Adding value to your TestOps with pytest

February 6, 2020 0 26
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Adding value to your TestOps with pytest

The pytest framework is one of the best opensource test frameworks that allows you to write test cases using Python. With pytest, you can test almost anything – databases, APIs, even a UI. However, pytest is mainly used to write tests for APIs and it is popular amongst the testers because of the simplicity, scalability, and pythonic nature. You can parallelly run specific tests or subset of test cases. Test cases are written as functions and test assertion failures are reported with actual values. Plugins can be used to add code coverage, pretty reports, and parallel execution. And the best part is, pytest can also be integrated with other frameworks like Django and Flask.

Since pytest is widely popular amongst the QA community, let’s see what all standard practices you should follow while writing any test case in pytest. I will elaborate on some of these practices using a few examples. Let’s start from the basics first – writing a test case.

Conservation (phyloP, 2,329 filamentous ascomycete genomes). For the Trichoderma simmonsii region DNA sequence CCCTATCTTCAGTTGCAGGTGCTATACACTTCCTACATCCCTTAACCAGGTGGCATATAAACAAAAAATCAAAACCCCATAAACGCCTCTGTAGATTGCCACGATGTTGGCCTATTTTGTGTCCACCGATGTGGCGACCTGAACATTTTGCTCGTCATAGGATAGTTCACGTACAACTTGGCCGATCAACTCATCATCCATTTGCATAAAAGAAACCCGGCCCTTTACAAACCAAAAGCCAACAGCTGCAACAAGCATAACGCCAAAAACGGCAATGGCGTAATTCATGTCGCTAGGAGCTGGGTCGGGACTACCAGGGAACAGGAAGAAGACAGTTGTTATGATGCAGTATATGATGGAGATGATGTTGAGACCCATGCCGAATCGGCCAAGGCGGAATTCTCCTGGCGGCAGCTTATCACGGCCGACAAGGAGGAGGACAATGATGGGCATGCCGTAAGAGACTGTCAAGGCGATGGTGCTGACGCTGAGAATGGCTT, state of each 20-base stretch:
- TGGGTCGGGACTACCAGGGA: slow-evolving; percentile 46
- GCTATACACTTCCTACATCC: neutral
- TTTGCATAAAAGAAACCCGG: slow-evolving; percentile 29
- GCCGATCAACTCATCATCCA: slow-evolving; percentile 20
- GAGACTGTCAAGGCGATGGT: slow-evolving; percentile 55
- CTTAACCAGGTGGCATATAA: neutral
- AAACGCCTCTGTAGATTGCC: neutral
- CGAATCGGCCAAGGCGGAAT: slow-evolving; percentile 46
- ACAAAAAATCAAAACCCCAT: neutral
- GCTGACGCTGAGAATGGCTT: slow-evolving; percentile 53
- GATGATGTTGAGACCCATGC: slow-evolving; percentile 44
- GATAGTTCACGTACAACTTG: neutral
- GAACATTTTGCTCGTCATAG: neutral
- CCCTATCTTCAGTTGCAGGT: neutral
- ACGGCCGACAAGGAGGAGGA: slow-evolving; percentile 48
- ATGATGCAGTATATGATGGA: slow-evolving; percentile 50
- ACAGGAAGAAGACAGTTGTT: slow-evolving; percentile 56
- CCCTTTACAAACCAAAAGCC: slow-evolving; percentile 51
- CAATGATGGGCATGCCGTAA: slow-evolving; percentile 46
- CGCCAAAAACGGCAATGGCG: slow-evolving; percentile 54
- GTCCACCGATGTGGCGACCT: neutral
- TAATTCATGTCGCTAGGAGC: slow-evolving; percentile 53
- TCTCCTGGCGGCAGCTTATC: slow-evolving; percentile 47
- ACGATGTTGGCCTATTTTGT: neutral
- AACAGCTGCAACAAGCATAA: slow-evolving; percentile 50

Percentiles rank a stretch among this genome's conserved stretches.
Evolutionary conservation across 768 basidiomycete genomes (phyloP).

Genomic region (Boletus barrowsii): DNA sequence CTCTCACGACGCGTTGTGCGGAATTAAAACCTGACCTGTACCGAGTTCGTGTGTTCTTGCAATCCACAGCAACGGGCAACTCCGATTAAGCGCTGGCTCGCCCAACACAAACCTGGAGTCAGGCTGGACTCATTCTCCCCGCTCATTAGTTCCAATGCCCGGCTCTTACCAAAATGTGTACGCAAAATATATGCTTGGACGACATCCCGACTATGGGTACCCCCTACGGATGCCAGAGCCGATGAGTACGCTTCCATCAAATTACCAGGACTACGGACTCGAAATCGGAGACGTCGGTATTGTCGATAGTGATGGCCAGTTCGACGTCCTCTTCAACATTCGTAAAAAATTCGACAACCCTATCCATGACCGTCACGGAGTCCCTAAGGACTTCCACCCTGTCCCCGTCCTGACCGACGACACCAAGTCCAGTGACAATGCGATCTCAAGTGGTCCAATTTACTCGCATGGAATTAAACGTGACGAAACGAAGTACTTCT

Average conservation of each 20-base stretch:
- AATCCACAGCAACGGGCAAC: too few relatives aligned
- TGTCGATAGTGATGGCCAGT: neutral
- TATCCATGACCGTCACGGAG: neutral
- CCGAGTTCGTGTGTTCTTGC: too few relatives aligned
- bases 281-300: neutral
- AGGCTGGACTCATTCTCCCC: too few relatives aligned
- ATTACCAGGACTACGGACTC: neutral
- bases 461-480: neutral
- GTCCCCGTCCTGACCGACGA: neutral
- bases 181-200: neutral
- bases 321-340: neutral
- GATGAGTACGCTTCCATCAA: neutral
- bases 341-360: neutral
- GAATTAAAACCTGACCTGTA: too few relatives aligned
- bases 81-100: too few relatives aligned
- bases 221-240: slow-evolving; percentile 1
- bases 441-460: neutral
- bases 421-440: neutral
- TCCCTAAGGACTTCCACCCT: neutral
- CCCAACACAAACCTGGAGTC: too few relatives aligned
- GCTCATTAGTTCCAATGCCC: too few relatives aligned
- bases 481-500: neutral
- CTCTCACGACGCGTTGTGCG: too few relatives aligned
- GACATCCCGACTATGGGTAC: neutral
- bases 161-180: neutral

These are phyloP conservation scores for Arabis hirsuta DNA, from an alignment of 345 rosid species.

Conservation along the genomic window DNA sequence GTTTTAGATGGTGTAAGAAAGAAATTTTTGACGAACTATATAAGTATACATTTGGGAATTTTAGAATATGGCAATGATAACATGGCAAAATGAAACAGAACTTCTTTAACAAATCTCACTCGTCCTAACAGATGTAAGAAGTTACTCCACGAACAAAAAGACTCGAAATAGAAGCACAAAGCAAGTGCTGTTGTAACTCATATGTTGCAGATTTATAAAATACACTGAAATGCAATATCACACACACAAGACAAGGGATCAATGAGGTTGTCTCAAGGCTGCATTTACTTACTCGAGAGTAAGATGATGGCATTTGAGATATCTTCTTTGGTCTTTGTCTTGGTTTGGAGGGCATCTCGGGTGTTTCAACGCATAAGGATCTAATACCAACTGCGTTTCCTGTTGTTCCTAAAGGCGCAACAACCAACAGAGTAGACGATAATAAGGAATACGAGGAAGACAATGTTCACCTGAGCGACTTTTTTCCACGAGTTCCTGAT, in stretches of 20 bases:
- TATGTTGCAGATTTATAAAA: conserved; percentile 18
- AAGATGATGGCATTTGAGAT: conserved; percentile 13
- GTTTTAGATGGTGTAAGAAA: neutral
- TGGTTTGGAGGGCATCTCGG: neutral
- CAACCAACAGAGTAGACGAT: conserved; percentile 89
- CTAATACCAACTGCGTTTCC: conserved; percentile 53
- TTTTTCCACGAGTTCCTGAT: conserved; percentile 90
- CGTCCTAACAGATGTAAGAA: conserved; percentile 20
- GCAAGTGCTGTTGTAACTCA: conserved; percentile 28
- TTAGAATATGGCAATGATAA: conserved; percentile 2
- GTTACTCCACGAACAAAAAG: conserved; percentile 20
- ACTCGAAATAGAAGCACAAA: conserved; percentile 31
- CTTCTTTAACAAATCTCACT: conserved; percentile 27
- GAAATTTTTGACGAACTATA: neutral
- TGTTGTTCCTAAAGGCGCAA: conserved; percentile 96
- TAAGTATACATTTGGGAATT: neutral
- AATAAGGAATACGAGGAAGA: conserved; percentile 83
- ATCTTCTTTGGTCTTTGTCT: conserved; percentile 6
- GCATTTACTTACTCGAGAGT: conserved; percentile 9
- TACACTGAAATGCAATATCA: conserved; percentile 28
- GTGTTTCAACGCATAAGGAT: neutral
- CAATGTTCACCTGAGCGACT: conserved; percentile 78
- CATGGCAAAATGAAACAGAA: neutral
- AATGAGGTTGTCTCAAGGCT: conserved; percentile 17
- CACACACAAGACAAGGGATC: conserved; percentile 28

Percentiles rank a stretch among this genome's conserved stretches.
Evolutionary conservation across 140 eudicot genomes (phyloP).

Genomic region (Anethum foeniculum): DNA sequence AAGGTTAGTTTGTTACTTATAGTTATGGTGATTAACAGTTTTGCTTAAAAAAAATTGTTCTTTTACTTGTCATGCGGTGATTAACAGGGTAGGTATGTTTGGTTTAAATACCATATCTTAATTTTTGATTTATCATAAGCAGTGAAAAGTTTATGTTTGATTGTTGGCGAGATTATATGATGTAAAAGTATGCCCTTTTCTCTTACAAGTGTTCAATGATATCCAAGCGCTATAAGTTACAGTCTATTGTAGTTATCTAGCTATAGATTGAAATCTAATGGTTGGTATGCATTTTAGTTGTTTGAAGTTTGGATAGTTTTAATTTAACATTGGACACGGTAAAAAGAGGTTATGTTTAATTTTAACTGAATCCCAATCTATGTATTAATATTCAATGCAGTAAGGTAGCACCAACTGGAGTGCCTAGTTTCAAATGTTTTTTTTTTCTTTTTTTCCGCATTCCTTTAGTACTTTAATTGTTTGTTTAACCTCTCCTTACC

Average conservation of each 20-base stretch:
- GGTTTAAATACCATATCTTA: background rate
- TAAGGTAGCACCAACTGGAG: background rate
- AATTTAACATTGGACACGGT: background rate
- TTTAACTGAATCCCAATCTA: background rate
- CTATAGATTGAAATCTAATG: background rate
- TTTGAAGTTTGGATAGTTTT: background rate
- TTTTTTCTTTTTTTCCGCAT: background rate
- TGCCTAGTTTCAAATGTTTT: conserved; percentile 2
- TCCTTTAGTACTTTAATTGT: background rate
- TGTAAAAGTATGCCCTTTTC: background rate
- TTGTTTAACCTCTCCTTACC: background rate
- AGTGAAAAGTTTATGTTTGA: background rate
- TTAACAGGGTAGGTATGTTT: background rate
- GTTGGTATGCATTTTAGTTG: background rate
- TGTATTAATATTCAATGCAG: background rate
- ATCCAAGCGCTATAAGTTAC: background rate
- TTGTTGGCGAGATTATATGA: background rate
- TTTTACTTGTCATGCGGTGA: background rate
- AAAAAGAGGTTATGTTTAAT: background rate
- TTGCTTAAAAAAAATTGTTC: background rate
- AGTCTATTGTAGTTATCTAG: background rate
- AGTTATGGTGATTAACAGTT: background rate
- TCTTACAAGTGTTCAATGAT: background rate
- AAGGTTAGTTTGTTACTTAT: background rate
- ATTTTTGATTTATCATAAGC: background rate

The first test

Writing the first test case is always a big thing for most of us. So, how do you go about it? In pytest, it will search for test functions named test_* in modules named test_*.py. Interestingly, pytest doesn’t need an__init__.py file in any test directory.

Example –

Now, if you run pytest, you will get an output like this –

In the above command, -s -v parameters are used to display the test case name along with pass and fail status in detail.

Generate HTML report

Sometimes, when pytest runs at the command line, it prints a futile text. In such scenarios, visual reports are a much better way to understand the test result information. Adding the pytest-html plugin to your test project enables you to print better HTML reports with one simple command-line option.

The report will look like this –

Parameterized test case